Then by chance Faruk meets Mona (Sumeja Dardagan), who has everything he doesn’t: An ongoing education, an intact family, wealth, options. But she also feels suffocated, as her politically ambitious parents want to shuttle her off to relatives in Toronto while their marriage of convenience disintegrates, or whatever it’s going to do. Thus she and Faruk recognize each other as kindred souls.
The White Fortress, which was Bosnia and Herzegovina’s feature submission to the Oscars this year (it didn’t make the final cut), seems in outline like another Romeo and Juliet update, while to an extent the narrative also leads us to expect a grim crime thriller. But Canada-based writer-director Igor Drljaca’s film transcends those things, or at least proves disinterested in them. It is more tonally unpredictable and stylistically adventuresome than one first anticipates, with a spectral, quiet, interior feel. Those qualities end up making the whole less a statement of straightforward storytelling than poetical essay-slash-metaphor. I’m not sure it all works completely. But I am sure it’s going to be sticking in my mind for quite a while—certainly long enough to land on a list of this year’s best movies. Game Theory has released it for streaming to US digital platforms.
Not bloody likely to wind up on any Academy Award shortlist is this enjoyable Japanese exercise in comedic bad taste, served up in three interlocking stories. First up, a man whose wife has just left for work at the hospital is paid a home visit by a very odd man who claims an affiliation with said wife—one that he explains in great detail, including the phrases “writhing in ecstasy” and “love juices.” This is kinda gross, then pretty funny, then really gross again, though the entirety of Sexual Drive offers no content (language aside) more graphic than shots of people masticating in closeup.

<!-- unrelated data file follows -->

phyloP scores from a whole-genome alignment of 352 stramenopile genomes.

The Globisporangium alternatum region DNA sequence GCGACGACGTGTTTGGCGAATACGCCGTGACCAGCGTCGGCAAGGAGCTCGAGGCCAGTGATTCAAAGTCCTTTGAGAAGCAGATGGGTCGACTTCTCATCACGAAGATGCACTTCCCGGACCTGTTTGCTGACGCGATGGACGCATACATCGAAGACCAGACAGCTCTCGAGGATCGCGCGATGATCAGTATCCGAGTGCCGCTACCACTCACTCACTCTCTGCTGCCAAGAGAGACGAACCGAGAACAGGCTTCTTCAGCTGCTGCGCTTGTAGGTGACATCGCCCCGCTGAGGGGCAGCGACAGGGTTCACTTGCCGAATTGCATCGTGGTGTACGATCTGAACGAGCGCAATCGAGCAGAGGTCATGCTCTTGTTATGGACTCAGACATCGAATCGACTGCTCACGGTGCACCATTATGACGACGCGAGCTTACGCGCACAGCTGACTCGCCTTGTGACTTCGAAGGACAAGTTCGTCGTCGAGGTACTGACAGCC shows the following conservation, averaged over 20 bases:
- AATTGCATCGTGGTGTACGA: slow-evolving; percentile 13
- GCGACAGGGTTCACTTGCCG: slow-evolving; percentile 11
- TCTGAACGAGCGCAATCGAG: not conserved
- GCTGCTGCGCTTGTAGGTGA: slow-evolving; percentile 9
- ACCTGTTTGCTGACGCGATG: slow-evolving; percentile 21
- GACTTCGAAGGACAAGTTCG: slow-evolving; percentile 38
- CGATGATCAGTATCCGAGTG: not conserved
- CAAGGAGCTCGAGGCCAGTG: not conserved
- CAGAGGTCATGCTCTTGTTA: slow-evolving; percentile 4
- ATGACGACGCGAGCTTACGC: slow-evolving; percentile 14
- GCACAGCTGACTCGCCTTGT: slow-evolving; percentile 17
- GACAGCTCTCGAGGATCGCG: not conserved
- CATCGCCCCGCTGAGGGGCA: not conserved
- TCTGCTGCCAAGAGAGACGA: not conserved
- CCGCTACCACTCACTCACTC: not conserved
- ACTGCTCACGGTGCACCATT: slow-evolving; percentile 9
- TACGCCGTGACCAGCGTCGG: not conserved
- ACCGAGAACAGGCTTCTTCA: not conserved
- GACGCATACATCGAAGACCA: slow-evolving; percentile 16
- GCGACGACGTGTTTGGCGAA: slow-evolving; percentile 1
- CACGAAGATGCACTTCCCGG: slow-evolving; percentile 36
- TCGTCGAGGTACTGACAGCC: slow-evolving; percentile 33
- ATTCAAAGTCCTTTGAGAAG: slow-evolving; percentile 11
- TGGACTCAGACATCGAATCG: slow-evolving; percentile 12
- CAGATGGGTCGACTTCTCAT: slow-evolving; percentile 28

Next, a woman driving by herself for the first seems to accidentally hit a weird guy (spoiler alert: we’ve seen this guy before) who turns out to want something entirely other than a ride to the hospital, and to want it specifically from her. Finally, another attractive youngish woman exits a bar where she was drinking solo to enter a grungy ramen joint, where her actions thrill and disturb a man sitting at the end of the counter.
Clever enough to make us forget the claustrophobic limits of its budget-minded narratives (each of which could conceivably be performed on a stage), this film by writer-director plays on particular Japanese ideas about sex, food, humiliation, and propriety in ways that are deliberately discomfiting. But they’re also somewhat bracing in their go-for-broke-ness, as are the very game performers. This peculiar exercise in the humor of mortification may make you squirm, but it will almost certainly also make you laugh. Film Movement has released it to US Digital and On Demand platforms.